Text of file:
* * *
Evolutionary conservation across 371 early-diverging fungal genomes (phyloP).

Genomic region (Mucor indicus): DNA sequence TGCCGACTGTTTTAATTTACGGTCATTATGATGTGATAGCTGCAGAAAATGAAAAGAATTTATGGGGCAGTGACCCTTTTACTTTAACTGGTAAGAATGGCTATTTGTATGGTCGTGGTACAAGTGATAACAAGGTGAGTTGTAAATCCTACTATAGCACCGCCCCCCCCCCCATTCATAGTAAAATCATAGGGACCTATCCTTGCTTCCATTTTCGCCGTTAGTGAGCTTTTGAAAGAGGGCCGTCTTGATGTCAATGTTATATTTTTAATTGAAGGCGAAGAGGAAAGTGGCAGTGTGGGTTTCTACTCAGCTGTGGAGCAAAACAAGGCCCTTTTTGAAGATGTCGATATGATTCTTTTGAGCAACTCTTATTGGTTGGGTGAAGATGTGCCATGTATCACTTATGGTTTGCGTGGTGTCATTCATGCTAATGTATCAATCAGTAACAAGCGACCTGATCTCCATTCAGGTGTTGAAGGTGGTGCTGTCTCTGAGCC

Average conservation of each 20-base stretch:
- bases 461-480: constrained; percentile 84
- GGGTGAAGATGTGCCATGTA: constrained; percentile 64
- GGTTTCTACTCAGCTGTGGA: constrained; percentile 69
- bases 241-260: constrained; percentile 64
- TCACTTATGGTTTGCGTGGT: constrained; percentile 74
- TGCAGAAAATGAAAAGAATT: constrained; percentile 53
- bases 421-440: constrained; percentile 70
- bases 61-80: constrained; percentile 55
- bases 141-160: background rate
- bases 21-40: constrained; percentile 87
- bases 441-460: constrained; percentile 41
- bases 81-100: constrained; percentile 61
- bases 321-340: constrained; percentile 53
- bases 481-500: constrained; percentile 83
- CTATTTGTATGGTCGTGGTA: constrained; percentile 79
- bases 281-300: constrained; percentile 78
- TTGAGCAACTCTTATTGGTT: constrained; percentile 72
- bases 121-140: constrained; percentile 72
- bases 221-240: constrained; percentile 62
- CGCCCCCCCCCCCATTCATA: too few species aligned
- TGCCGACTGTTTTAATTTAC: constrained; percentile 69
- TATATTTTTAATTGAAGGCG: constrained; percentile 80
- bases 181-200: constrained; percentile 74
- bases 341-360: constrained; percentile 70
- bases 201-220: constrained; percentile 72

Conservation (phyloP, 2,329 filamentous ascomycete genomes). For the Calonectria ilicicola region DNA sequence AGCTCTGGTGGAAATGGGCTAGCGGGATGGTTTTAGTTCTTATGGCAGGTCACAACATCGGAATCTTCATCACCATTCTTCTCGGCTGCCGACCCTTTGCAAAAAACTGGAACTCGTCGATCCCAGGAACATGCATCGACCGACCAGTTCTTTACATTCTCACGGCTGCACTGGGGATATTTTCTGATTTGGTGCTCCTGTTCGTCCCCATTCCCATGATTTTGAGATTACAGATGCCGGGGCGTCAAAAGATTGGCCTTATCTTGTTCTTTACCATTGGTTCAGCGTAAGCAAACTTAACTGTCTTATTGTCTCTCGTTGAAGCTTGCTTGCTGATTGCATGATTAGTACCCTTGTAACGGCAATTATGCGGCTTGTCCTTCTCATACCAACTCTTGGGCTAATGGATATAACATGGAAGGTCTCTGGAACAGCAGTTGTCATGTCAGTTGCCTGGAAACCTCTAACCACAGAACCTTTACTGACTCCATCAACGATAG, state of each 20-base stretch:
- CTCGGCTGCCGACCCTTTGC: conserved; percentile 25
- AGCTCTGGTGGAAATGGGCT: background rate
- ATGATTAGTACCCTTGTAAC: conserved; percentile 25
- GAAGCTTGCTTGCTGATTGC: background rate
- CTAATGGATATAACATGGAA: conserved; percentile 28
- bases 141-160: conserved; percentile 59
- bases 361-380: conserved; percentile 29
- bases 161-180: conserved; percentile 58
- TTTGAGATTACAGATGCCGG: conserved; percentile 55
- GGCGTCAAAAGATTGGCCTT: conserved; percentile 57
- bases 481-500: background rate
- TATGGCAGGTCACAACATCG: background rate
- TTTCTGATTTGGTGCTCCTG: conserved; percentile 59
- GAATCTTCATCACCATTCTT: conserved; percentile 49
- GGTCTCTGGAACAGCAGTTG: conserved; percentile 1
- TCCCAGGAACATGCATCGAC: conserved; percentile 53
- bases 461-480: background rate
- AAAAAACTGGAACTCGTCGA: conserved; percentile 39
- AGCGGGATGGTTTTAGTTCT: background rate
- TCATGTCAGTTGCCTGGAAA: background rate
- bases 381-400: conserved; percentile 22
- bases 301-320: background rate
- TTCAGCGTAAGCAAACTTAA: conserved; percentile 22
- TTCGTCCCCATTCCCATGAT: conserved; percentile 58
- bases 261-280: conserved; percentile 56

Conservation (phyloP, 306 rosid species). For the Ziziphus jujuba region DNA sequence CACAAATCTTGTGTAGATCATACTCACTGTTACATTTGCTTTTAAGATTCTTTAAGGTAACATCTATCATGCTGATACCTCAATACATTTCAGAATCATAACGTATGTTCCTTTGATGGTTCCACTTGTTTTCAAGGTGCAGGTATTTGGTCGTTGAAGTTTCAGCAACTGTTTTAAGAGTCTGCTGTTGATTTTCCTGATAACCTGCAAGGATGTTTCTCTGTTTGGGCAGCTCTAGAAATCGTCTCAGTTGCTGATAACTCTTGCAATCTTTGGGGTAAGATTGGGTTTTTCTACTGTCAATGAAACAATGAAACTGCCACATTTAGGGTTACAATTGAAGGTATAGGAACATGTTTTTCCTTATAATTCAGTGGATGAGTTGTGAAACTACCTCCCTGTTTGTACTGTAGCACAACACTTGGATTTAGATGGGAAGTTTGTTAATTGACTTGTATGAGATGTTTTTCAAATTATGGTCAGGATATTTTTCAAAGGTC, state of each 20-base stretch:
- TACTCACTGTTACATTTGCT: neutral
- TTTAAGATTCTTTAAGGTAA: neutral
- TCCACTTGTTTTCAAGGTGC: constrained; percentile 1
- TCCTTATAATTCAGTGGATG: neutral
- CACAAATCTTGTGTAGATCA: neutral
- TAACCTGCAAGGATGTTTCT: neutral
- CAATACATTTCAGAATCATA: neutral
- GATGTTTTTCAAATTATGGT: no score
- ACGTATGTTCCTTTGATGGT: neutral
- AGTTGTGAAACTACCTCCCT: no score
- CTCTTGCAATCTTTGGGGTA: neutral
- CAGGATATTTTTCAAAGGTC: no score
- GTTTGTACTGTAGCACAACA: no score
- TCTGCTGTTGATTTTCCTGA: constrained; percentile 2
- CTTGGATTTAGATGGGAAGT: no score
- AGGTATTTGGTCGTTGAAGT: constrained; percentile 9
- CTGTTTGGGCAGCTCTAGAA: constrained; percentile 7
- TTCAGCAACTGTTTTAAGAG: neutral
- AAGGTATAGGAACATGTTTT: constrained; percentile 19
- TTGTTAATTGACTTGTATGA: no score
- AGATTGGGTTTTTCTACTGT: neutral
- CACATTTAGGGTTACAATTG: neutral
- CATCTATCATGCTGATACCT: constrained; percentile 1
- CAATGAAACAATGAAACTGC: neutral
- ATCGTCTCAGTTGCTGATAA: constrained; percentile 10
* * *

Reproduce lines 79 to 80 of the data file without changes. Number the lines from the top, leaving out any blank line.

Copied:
- CAATGAAACAATGAAACTGC: neutral
- ATCGTCTCAGTTGCTGATAA: constrained; percentile 10